The global life sciences industry stands at the forefront of innovation and technological development. The increased rate at which novel products are developed and commercialized, however, raises concerns about their efficient regulation and taxation. It is crucial that regulatory regimes remain receptive to these changes so as to not stunt growth and discourage investors. The ongoing review of the Harmonized Commodity Description and Coding System (Harmonized System or HS) is one such opportunity for life science companies to act and protect their interests.
The HS is the common language of world trade. It establishes a global uniform framework of classification that facilitates the trade in goods, especially import and export. The classification of goods is also important because it determines the applicable import duty rate. Through regular updates, the HS accommodates technological developments and changes in trade patterns. The updates follow suggestions from states and national organizations.1
That is not to say, however, that the HS is perfect. Many stakeholders have challenged the HS regime, given its complexity and inability to keep up with the pace of advancement and development in global commerce. An important example of such difficulties lies in the growth of the biotechnology industry. When the HS was developed in the 1980s, biotechnology was a mere developing field of research, not the globalizing industry branch with trade volumes in the billions of U.S. dollars it is today.2 The HS, however, has, as of now, failed to accommodate such changes. The identification and classification of biotechnology items remains unspecific and ambiguous, with companies using various codes for the same items of equipment.3 Cell therapy products, for instance, a market expected to grow to US$8.21 billion by 2025,4 still do not benefit from a clear and uniform classification.5 Biotechnology companies operate amid uncertainty and rapid change, adhering to ever shorter innovation cycles to beat out global competition.6 The relatively long HS review cycles and limited mechanisms for private sector engagement are inadequate in effectively transposing this surge of innovation and technological advancement into the HS.7 Other life science companies are facing comparable challenges.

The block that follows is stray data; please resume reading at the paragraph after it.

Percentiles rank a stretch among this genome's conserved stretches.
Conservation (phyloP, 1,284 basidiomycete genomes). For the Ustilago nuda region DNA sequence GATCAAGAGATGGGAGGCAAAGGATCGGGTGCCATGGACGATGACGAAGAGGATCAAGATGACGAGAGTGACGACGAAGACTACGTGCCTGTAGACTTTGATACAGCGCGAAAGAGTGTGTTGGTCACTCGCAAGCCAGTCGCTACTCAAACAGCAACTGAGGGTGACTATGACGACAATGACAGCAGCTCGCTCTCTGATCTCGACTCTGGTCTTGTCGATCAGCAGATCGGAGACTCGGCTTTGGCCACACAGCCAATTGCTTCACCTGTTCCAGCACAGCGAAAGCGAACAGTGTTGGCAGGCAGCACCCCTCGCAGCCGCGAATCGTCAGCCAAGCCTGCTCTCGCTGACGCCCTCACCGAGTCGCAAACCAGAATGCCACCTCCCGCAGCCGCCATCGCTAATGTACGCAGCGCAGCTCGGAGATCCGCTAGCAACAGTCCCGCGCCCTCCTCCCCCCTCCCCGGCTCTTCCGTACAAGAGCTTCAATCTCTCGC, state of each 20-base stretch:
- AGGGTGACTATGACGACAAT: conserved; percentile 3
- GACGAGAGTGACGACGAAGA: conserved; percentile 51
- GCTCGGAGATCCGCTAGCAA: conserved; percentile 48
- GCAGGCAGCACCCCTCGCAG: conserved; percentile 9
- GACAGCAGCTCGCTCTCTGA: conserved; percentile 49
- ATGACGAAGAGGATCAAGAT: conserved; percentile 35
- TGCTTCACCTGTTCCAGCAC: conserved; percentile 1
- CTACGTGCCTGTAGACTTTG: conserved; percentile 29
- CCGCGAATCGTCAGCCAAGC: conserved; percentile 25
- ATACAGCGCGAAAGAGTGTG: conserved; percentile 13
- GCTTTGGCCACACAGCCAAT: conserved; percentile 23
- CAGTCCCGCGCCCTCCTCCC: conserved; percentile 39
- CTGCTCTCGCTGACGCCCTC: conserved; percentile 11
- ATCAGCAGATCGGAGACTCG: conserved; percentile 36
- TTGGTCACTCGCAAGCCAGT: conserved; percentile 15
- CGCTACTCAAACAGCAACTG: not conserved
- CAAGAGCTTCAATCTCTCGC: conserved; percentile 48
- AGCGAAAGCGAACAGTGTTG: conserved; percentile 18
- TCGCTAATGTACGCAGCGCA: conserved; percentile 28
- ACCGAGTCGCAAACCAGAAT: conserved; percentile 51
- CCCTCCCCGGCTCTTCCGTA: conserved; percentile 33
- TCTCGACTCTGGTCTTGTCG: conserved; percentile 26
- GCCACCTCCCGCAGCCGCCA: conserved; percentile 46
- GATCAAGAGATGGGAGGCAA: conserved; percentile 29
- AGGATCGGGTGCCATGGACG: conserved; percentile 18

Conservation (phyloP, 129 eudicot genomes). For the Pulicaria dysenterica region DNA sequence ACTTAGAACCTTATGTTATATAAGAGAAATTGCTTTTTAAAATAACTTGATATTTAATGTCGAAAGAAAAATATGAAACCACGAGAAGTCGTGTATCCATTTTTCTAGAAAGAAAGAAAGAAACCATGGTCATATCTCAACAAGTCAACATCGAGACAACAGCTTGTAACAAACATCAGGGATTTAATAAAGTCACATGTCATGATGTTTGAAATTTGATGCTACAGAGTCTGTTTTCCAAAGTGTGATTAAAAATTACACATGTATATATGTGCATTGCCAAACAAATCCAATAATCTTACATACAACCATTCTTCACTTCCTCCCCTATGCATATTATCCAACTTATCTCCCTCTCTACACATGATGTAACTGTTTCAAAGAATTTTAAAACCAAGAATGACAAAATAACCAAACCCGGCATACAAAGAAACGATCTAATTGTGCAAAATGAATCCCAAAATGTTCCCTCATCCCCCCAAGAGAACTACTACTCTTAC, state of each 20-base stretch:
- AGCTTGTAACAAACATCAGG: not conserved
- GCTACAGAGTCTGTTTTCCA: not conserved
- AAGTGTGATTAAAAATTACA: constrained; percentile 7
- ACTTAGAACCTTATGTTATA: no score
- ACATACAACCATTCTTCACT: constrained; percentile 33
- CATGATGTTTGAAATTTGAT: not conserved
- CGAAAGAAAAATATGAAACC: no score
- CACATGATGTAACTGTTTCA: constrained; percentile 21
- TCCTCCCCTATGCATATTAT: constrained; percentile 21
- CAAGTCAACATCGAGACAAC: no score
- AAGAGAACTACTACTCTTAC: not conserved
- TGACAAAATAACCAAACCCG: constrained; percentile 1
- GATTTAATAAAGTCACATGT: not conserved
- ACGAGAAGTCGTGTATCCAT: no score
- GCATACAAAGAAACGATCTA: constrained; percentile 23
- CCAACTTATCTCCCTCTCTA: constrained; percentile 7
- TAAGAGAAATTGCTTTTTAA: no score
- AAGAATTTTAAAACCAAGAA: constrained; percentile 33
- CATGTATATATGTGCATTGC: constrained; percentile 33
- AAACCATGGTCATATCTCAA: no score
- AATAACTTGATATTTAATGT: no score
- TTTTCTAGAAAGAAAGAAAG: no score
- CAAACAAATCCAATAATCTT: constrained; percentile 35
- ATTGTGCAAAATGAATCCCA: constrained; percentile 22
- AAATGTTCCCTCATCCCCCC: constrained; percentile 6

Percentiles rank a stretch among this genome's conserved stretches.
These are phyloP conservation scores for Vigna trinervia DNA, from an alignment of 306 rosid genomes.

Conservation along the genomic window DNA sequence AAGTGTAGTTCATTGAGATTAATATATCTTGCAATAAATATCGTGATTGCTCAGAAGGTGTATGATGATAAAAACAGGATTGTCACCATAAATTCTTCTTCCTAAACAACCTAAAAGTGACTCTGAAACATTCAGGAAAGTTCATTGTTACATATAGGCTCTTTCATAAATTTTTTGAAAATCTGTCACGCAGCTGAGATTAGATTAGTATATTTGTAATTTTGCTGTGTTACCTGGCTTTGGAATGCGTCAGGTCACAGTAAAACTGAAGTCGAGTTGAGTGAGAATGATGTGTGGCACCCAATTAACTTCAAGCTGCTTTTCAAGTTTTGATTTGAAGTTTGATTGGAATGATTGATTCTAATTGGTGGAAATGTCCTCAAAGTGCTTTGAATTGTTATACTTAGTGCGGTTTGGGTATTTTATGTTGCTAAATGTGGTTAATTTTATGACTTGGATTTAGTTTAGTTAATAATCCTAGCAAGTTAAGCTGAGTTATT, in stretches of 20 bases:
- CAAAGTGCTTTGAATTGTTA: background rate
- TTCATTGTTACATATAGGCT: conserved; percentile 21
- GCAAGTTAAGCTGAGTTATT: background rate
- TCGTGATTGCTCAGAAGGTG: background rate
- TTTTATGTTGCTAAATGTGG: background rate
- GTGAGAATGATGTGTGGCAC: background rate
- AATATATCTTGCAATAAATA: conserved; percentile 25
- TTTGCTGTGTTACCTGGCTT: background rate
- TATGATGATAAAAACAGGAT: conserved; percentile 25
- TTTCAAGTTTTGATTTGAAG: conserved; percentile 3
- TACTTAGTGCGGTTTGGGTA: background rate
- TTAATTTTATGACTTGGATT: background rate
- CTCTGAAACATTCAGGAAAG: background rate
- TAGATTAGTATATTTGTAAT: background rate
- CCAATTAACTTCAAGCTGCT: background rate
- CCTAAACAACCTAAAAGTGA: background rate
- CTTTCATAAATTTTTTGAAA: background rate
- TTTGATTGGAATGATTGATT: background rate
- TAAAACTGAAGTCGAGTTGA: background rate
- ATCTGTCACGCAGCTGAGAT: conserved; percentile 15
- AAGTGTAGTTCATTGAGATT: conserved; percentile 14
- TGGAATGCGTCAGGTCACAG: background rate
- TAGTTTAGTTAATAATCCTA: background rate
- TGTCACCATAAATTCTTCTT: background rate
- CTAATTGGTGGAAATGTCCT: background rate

Some concerns have recently been brought up during the World Customs Organization Conference on the future direction of the HS, which took place in May of this year. The conference aimed to identify the problems of the system and brainstorm on how to better suit the realities of 21st century world trade. A central tenet to the conference was a focus on the views, experience and proposals of different stakeholders. The consultation process with the private sector is ongoing. This represents a unique opportunity for life sciences companies to engage and promote the efficient and uniform classification of their products.
This is the moment to evaluate the language used for the description of particular goods, review the adequacy of the interpretations endorsed in the explanatory notes and identify any discrepancies in the application of tariff lines to biotechnology and pharmaceutical products.
1 See preamble of the HS Convention, available at http://www.wcoomd.org/en/topics/nomenclature/instrument-and-tools/hs_convention.aspx#preamble.
2 Hunger and Gunnar, “Building Transparency in the World Wide Trade in Biological Dual Use Equipment,” Research Group for Biological Arms Control, Occasional Paper No. 12, December 2010 p. 16.
4 Frost & Sullivan, “Growth Opportunities in the Global Cell Therapy Market, Forecast to 2025: A Robust Product Pipeline Creating Opportunities for Ground-breaking Combination Therapies is Set to Revolutionize the Global Cell Therapy Market,” Global Transformational Health Research Team at Frost & Sullivan, October 2018
5 World Customs Organization, Revitalizing the Harmonized System: What is needed for a 21st century Harmonised System? WCO Conference on the future direction of the HS, May 2-3, 2019. http://www.wcoomd.org/-/media/wco/public/global/pdf/events/2019/hs-conference/hs-conference_guidance-document.pdf?la=en; p 15.
6 Khilji, Mroczkowski, and Boaz Bernstein. “From Invention to Innovation: Toward Developing an Integrated Innovation Model for Biotech Firms,” Journal of Product Innovation Management 2006; 23: p. 528-540.
7 CompTIA, “What is needed for a 21st century Harmonized System,” WCO Conference on the Future Direction of the Harmonized System: Revitalizing the Harmonized System, May 2-3, 2019. http://www.wcoomd.org/-/media/wco/public/global/pdf/events/2019/hs-conference/wcohsconference2019_comptiahighlevelrecommendations_final.pdf?la=en.